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CS4705 Natural Language Processing Fall 2009. What will we study in this course?. How can machines recognize and generate text and speech? Human language phenomena Theories, often drawn from linguistics, psychology Algorithms Applications. Newspaper Titles.

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cs4705 natural language processing fall 2009
CS4705

Natural Language Processing

Fall 2009

what will we study in this course
What will we study in this course?
  • How can machines recognize and generate text and speech?
    • Human language phenomena
    • Theories, often drawn from linguistics, psychology
    • Algorithms
    • Applications
newspaper titles
Newspaper Titles
  • "Something Went Wrong In Jet Crash, Expert Says"
  • "Police Begin Campaign To Run Down Jaywalkers"
  • "Drunk Gets Nine Months In Violin Case"
  • "Farmer Bill Dies In House"
  • "Iraqi Head Seeks Arms"
  • "Enraged Cow Injures Farmer With Ax"
  • "Stud Tires Out"
  • "Eye Drops Off Shelf"
  • "Teacher Strikes Idle Kids"
  • "Squad Helps Dog Bite Victim"
knowledge needed
Knowledge Needed
  • Morphology: word formation
  • Syntax: word order
  • Semantics: word meaning and word composition
  • Pragmatics: influence of context/situation

Goal: Discover what the speaker meant

morphology
Morphology
  • “Stud tires out”
    • “Tires”: a noun or a verb?
  • Internet search: union activities in New York
    • Union/unions; activities/activity
    • Active? Action? Actor?
    • New vs. New York
syntax
Syntax
  • Word Order
    • John hit Bill
    • Bill was hit by John
    • Bill hit John
    • Bill, John hit
    • Who John hit was Bill
  • Constituent Structure
    • "Teacher Strikes Idle Kids“
    • “Enraged Cow Injures Farmer With Ax”
syntax1
Syntax
  • Word Order
    • John hit Bill
    • Bill was hit by John
    • Bill, John hit
    • Who John hit was Bill
  • Constituent Structure
    • “[Teacher Strikes] [Idle] [Kids]“
    • “Enraged Cow Injures Farmer With Ax”
syntax2
Syntax
  • Word Order
    • John hit Bill
    • Bill was hit by John
    • Bill, John hit
    • Who John hit was Bill
  • Constituent Structure
    • “[Teacher] [Strikes] [Idle Kids]“
    • “Enraged Cow Injures Farmer With Ax”
syntax3
Syntax
  • Word Order
    • John hit Bill
    • Bill was hit by John
    • Bill, John hit
    • Who John hit was Bill
  • Constituent Structure
    • "Teacher Strikes Idle Kids“
    • “[Enraged Cow] [Injures] [Farmer With Ax]”
syntax4
Syntax
  • Word Order
    • John hit Bill
    • Bill was hit by John
    • Bill, John hit
    • Who John hit was Bill
  • Constituent Structure
    • "Teacher Strikes Idle Kids“
    • “[Enraged Cow] [Injures] [Farmer] [With Ax]”
semantics
Semantics
  • Word meaning
    • John picked up a bad cold.
    • John picked up a large rock.
    • John picked up Radio Netherlands on his radio.
  • Composition of meaning
    • Squad helps dog bite victim
    • Enraged cow injures farmer with ax
pragmatics the influence of context
Pragmatics – The influence of context

“Going Home'' - A play in one act

  • Scene 1: Pennsylvania Station, NY
  • Bonnie: Long Beach?
  • Passerby: Downstairs, LIRR Station.
slide13

Scene 2: Ticket Counter, LIRR Station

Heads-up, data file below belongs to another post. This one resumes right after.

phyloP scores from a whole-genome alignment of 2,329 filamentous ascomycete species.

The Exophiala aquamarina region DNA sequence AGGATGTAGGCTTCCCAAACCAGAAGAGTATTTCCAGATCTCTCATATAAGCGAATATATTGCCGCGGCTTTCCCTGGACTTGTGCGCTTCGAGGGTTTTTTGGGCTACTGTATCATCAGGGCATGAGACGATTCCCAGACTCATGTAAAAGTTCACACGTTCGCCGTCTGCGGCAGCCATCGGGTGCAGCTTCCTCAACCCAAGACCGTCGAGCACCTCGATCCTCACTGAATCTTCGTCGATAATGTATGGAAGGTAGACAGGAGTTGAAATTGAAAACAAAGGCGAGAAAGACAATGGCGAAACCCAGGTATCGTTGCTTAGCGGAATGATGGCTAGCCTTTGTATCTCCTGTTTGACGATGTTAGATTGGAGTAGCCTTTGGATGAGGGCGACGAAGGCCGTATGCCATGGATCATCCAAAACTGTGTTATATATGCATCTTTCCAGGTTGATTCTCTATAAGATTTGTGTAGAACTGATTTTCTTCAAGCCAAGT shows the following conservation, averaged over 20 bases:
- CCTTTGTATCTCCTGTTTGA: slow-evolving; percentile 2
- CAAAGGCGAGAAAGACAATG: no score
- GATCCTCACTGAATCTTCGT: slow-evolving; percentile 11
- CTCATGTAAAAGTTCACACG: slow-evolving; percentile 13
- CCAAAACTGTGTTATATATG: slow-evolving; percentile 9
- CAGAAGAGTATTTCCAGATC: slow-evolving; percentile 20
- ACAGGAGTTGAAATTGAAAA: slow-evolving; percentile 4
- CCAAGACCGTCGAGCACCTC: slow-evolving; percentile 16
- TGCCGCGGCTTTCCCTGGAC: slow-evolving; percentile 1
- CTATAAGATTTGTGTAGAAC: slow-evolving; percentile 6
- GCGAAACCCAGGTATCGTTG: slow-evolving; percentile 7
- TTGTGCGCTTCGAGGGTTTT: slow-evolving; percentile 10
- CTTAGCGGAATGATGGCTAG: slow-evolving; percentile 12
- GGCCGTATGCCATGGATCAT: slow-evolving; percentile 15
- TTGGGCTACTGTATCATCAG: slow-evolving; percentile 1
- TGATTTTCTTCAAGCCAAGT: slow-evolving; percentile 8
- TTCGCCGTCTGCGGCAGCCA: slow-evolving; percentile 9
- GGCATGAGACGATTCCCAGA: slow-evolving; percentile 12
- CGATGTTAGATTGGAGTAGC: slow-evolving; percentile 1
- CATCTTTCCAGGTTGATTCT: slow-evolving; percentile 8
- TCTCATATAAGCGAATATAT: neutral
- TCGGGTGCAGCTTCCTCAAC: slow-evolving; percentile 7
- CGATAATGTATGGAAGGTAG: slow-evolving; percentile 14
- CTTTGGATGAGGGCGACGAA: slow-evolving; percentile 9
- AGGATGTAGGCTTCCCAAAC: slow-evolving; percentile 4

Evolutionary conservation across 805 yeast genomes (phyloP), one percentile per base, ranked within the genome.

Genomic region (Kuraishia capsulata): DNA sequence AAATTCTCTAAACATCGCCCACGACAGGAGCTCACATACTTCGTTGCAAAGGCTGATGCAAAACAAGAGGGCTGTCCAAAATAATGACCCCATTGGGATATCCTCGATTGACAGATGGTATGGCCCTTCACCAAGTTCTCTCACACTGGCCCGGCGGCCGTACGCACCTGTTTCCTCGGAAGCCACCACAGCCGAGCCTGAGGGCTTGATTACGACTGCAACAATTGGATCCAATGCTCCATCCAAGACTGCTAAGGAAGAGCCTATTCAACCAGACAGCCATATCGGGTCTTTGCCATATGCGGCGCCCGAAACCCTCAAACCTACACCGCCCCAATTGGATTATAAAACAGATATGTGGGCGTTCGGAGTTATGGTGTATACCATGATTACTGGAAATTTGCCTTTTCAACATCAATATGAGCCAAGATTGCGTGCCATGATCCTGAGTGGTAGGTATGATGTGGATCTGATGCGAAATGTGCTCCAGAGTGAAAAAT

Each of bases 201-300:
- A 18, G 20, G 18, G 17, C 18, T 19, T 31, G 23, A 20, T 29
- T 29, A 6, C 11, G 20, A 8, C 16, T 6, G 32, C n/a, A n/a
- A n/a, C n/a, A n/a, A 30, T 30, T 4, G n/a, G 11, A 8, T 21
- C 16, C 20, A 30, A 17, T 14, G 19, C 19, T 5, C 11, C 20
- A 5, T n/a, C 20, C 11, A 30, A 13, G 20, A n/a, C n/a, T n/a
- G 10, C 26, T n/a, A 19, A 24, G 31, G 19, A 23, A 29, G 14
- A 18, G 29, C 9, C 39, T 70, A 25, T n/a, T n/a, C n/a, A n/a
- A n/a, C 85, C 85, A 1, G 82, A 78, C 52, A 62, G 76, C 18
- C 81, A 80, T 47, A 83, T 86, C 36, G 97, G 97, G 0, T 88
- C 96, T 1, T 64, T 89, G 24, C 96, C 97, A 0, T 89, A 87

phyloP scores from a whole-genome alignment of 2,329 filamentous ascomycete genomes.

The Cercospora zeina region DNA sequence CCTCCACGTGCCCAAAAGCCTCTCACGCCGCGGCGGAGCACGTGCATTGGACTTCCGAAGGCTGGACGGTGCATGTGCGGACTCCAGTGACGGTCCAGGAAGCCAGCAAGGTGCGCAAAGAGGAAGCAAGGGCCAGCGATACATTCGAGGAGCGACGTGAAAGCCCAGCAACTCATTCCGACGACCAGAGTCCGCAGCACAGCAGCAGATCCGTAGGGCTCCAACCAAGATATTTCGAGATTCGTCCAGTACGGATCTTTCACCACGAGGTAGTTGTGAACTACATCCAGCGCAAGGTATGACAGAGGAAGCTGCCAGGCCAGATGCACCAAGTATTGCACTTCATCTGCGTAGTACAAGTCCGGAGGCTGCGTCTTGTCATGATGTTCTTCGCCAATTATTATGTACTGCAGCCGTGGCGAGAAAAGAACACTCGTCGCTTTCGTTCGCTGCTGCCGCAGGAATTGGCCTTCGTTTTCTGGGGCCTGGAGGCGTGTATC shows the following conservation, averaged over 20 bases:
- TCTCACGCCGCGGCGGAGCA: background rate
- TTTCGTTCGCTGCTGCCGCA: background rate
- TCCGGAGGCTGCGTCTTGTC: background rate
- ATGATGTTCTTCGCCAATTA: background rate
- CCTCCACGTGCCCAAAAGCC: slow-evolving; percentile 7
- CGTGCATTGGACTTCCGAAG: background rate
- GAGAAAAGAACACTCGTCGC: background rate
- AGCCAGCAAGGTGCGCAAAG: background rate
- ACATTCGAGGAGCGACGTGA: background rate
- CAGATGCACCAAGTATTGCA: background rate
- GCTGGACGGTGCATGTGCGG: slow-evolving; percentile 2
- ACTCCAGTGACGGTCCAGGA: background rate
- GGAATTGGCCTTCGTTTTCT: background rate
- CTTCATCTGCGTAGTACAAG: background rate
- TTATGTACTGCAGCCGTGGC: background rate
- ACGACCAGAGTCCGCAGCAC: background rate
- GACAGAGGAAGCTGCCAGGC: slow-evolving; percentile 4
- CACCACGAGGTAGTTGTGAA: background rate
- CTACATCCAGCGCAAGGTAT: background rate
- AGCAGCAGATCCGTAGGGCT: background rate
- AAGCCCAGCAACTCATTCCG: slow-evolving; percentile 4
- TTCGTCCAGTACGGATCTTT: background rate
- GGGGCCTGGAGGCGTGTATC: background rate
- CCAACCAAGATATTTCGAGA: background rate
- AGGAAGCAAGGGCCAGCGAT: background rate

• Bonnie: Long Beach?
  • Clerk: $4.50.
slide14

Scene 3: Information Booth, LIRR Station

  • Bonnie: Long Beach?
  • Clerk: 4:19, Track 17.
slide15

Scene 4: On the train, vicinity of Forest Hills

  • Bonnie: Long Beach?
  • Conductor: Change at Jamaica.
slide16

Scene 5: On the next train, vicinity of Lynbrook

  • Bonnie: Long Beach?
  • Conductor: Right after Island Park.
algorithms
Algorithms
  • Rule-based/Symbolic
    • Parsers
    • Finite state automata
  • Probabilistic
    • Learned from observation
    • Predicting best guess
    • Statistical
current real world applications
Current Real World Applications

Searching very large text and speech corpora: e.g. the Web

Question answeringover the web

Translating between one language and another: e.g. Arabic and English

Summarizing very large amounts of text: e.g. your email, the news, reviews (mobile version)

Generating texts

Dialogue systems: e.g. Amtrak’s ‘Julie’

instructor
Instructor
  • Kathy McKeown
  • Office: 722 CEPSR
  • Head NLP Group
  • 25 years at Columbia, Department Chair for 6
  • Research
    • Summarization
    • Question Answering
    • Language Generation
    • Multimedia Explanation
logistics
Logistics
  • Instructor: Kathy McKeown
    • (kathy@cs.columbia.edu)
    • Office and hours: CEPSR 722, Tues 4-5, Wed 4-5
  • Teaching Assistant: Sara Rosenthal
    • (ss3067@columbia.edu)
    • Office and hours: NLP Lab, 7LW, M 4:30-5:30, Thurs 4-5
  • Syllabus available at http://www.cs.columbia.edu/~kathy/NLP
slide21

Text: Daniel Jurafsky and James H. Martin, Speech and Language Processing, 2nd edition, Prentice-Hall, 2000 (available at CU Bookstore)

  • Assignments:
    • 4 homework assignments
    • Midterm and final exams
    • Four ‘free’ late days for homework assignments
    • After that, 10% off per day late
    • You must get a CS account
  • Evaluation: 50% homework + 40% exams+ 10% class participation
academic integrity
Academic Integrity

Copying or paraphrasing someone's work (code included), or permitting your own work to be copied or paraphrased, even if only in part, is forbidden, and will result in an automatic grade of 0 for the entire assignment or exam in which the copying or paraphrasing was done. Your grade should reflect your own work. If you are going to have trouble completing an assignment, talk to the instructor or TA in advance of the due date please. Everyone: Read/write protect your homework files at all times.

for next class
For Next Class
  • Look at syllabus
  • Read Chapters 1-2 of J&M
  • Questions?